It hardly needs repeating what a fantastic coup it is for M&S to have landed Archie Norman as its new chairman.

Norman, who will join the retailer on 1 September, has that rare and priceless ability to turn pretty much everything he touches to gold. And if any retailer could benefit from a sprinkling of gold dust it is M&S.

Steve Rowe has made an assertive start to his reign and clearly appreciates the scale of the task in making the battle-scarred retailer fit for purpose in the digital age.

That task now appears slightly more manageable.

Norman has built his reputation as a turnaround king and while M&S is far from a failing business it will surely benefit from his deep well of knowledge and experience in how to effect change within large organisations.

His arrival also bodes well for M&S’s ability to attract the best and brightest talent. Norman’s association with a business has a magnetic effect on ambitious individuals and he has been influential in developing the careers of some of our finest retail leaders, whether at home or overseas in markets such as Australia.

M&S was once revered for its pipeline of talent but more recently it has found itself losing out to rival retailers in its pursuit of the top people.  Norman’s mere presence will see the calibre of people wanting to work for M&S increase and it would be no surprise to see some old prodigies linking up again with their mentor in the near future.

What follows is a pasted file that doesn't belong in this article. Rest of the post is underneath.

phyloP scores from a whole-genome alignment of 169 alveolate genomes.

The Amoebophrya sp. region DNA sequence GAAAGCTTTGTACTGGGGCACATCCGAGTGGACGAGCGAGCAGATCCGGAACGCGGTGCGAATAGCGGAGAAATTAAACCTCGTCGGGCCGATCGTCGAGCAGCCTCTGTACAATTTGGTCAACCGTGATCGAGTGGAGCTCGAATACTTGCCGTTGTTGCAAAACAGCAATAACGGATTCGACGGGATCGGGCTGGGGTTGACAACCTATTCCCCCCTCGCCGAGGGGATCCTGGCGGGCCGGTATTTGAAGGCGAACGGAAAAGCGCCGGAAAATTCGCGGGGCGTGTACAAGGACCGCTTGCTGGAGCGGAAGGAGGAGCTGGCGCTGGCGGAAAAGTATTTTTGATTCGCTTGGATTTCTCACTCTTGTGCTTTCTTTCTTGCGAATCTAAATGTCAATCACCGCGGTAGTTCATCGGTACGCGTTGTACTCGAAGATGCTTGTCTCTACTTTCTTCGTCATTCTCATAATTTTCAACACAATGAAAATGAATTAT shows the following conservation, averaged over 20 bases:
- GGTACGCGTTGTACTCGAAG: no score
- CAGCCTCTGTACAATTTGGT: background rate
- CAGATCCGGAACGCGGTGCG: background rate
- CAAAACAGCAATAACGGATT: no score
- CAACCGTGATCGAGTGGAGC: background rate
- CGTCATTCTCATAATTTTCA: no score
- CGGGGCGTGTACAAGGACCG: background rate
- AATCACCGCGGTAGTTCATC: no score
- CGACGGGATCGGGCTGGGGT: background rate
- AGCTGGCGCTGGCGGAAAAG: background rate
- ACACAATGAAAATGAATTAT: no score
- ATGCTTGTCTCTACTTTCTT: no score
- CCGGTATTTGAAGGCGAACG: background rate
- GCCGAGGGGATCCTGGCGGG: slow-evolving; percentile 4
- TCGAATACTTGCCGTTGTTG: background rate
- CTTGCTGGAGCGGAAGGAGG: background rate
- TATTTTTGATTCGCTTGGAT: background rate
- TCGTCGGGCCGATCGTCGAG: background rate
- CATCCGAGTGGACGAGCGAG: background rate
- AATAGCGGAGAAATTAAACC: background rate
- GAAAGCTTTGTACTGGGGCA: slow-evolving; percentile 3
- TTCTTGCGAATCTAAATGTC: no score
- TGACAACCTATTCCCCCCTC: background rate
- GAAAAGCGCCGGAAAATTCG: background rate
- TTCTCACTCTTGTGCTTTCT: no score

The move is also a vote of confidence in Rowe’s leadership and in the recent appointment of Jill McDonald as head of the clothing and home division – a hire Norman will almost certainly have been consulted on.

He will help M&S get its voice heard in the corridors of power too. Norman is impeccably connected not just in the business world but also in political circles. He served as MP for Tunbridge Wells between 1997 and 2005 before being succeeded by Greg Clark. Norman is now lead non-executive board member at the Department for Business, Energy and Industrial Strategy, the department headed by none other than Clark himself.

Having contacts within the department that, as much as any other, will shape Britain’s industrial future outside of the EU can only be of benefit to M&S.

Norman is as legendary for his quirks of style – including a penchant for conducting meetings standing up – as he is for his record of success.

Delivering change at M&S must rank among his biggest challenges to-date. But if anyone can, Archie can – the man with the Midas touch.